ring the sitting of the Convention. I never
saw such enthusiasm and good feeling and unan
imity prevail among any assembly of men. The
delegates and strangers from all parts of the
State, are very sanguine of the success of Tay-
Loa and FILLMORE, and Jonstrox and MIDDLES.
The Great Mass Meeting
At Harrisburg was numerously attended. The
Hon. James Cooper presided, and speeches were
delivered by the Chairman, by Gov. Johnston,
by Mr. Dunlap, of Pittsburg, and by Mr.
In the evening other meetings were held in
various places, and at these the speakers' were
numerous. Hon. Mr. Darrah, of Allegheny;
Thos. E Cochran, of York; Mr. Michenir, of
Bucks ; Mr. Oliphant, of Mercer ; Mr. Neville,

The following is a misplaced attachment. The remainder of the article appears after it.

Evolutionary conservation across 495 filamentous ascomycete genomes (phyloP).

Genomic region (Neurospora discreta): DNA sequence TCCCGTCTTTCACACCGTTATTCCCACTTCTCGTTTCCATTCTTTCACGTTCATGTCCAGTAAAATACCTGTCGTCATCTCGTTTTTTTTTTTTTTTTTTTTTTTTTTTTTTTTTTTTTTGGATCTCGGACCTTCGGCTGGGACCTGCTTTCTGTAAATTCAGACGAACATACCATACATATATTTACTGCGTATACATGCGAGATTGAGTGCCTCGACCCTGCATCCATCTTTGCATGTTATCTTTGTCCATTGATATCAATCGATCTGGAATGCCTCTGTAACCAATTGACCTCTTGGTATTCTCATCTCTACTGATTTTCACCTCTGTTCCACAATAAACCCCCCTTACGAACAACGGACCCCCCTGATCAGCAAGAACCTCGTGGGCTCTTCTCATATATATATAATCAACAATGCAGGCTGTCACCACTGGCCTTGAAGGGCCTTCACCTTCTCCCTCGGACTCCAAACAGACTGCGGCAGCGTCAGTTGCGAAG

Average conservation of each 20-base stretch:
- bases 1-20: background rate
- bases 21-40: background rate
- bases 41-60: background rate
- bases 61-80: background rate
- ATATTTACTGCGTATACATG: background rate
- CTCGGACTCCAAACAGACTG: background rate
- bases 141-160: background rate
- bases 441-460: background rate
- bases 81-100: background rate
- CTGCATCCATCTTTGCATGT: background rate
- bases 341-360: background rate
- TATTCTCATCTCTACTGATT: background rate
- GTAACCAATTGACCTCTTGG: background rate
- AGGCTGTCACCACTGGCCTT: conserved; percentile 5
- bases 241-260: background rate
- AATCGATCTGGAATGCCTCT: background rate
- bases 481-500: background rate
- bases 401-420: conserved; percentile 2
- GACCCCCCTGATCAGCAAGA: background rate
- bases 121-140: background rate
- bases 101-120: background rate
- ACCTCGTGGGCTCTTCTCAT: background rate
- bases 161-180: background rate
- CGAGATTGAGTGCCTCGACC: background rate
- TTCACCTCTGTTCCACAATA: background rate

of Schuylkill; Hon. Jas. Cooper, and Mr.
M'Michael, were among the number.
The display of fire works was peculiarly bril
liant. The crowds in attendance both during
the (lay and evening, wore such as Harrisburg
has seldom witnessed ; and the feelings of kind
ness and good will—the confidence of success
—the enthusiasm in favor of the candidates,
have never been surpassed.—North Ameriren.
The Penn'a Intelligencer says dead and
spiritless did the Locofoco nomination for Gov
ernor fall upon the party, that they could not
even ,raise a hurra. Their proposed Mass
Meeting! for which extensive arrangements
had been made, was a total failure! Flaming
Handbills, as large as barn doors, were sent out,
and music was paraded around the streets in an
Omnibus to drum up the faithful, but it was
like " calling spirits from the vasty deep," they
called them, but they would not come.
The days of Locofocoism in the old Keystone
3ohnston Mounting the Stump.
The Penn'a Intelligencer of Friday last says